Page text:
It's no secret that mobile applications are becoming more prominent overall amid users moving en masse to handheld smartphones and tablets. Following this trend, mobile application development is gaining momentum within the Eclipse Foundation open source community, according to newly released report.
Findings about mobile computing and other aspects of software development and open source are featured in the Eclipse Open Source Developer Report, compiled this spring. The report surveyed 732 participants in Eclipse. In the mobile computing realm, 20 percent of respondents had developed mobile applications for both external and internal users, nearly double the approximately 12 percent of respondents that had done so last year. Overall, 43 percent have developed a mobile application and only 24 percent had no plans to develop mobile applications at all, a decrease from the 31.6 percent who had no plans in 2011.
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"Android and Apple iOS continue to dominate as the key platforms," said Ian Skerrett, vice president of Marketing and Ecosystem at Eclipse, in a blog post. Android was targeted by nearly 90 percent of developers building mobile applications while Apple's iOS was targeted by almost 80 percent. "It is a bit surprising that more developers are not using cross-platform frameworks. Sixty percent claim to use only the mobile OS SDK. JQuery Mobile (28.6 percent) and PhoneGap (17.9 percent) are the most popular mobile frameworks."
But only 4.1 percent of respondents reported mobile application development as their primary responsibility. Web and rich Internet application development held the top spot as the primary responsibility for 30.3 percent of respondents. The survey also finds more are planning for cloud computing and that 21 percent have deployed cloud applications. Still, about 48 percent have no plans to develop for the cloud, which is down from about 52 percent last year.
Elsewhere in the survey, Eclipse found that 54 percent of respondents contribute to open source because they want to "give back and support" open source. Sixty-one percent said corporate policies allow them to actively participate in open source projects, compared to 58 percent in 2011.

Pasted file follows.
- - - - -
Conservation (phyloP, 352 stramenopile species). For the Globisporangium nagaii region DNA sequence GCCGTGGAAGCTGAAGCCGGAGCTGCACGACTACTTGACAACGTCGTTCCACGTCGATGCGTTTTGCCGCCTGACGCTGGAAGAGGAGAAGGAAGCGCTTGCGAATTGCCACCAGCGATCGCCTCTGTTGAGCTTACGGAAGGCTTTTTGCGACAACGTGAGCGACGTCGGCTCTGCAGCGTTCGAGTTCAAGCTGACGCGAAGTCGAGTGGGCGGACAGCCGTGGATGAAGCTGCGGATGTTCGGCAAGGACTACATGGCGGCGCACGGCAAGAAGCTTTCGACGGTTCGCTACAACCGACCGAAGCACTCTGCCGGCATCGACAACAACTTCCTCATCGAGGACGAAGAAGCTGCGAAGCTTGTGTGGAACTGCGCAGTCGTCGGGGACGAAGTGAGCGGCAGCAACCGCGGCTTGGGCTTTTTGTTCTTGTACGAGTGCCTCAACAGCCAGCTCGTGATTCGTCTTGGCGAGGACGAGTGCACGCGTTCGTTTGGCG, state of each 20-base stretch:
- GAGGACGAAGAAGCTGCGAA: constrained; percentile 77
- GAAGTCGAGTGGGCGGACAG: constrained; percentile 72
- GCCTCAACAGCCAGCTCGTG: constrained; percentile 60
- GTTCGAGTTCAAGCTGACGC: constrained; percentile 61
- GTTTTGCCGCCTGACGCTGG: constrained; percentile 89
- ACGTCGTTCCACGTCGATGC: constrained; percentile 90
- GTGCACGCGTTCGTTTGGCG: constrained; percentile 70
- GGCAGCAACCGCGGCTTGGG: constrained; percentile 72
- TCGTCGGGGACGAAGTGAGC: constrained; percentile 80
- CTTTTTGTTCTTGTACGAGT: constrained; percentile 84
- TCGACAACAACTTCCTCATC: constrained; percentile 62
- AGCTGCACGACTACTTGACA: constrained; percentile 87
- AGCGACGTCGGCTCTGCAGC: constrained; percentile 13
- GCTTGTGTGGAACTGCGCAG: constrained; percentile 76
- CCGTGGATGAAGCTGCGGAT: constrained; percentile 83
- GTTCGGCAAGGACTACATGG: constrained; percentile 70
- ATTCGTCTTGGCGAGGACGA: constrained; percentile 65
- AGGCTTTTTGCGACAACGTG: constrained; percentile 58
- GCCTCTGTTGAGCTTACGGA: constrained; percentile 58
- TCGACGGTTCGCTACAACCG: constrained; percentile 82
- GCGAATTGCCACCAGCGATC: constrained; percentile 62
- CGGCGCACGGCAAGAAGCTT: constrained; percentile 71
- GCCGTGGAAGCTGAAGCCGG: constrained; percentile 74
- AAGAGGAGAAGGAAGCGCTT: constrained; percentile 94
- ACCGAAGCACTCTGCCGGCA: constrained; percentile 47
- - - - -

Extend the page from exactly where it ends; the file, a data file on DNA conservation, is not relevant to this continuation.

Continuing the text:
The survey also found that Git is gaining in popularity in the Eclipse software development community as a choice for source code management. Git/GitHub usage increased from 13 percent last year to 27 percent this year. Subversion, meanwhile, declined from roughly 52 percent to about 46 percent, but still remains the most popular code management system.
"For the first time this year we broke out Git and Github. I was surprised to see the vast majority of people specify Git (23 percent) and only 4.5 percent specify GitHub," Skerrett said. "This seems to show a lot of internal Git usage. Potentially a great opportunity for tool providers."
Java, meanwhile, is by far the most prevalent language used by respondents, with 76 percent using it as their primary language. C/C++ was a distant second, showing up as the primary language by just 7 percent, followed by PHP (5 percent) and C (3 percent). In the build and release management space, Maven usage increased from 31 percent last year to 42 percent. "This might be a reflection on better integration with Eclipse and Maven," said Skerrett.
Windows was the primary operating system for developing and deploying software. Microsoft's ubiquitous desktop OS was used by 55 percent of respondents as a development platform, although it did slip from 63 percent last year; Linux was used for development by 32.5 percent of respondents, an increase from 28 percent the previous year. Mac OS X was used as development platform by 12.5 percent of respondents, up from 8.5 percent a year earlier. For deployment, Windows was targeted by 66.5 percent of respondents, followed by Linux at 34.3 percent.
Spring and EJBs (Enterprise JavaBeans) continue to be popular server frameworks, with Equinox and OSGI also increasing. Spring usage, though slipped from about 24 percent to 23 percent, while EJBs rose from about 14 percent last year to 18 percent in 2012. Oracle is waging a campaign to get Spring users to move over to Java Platform, Enterprise Edition (Java EE). Apache Tomcat was the overwhelming choice as primary application server, used by about 33 percent of respondents, followed by JBoss with about 8 percent.
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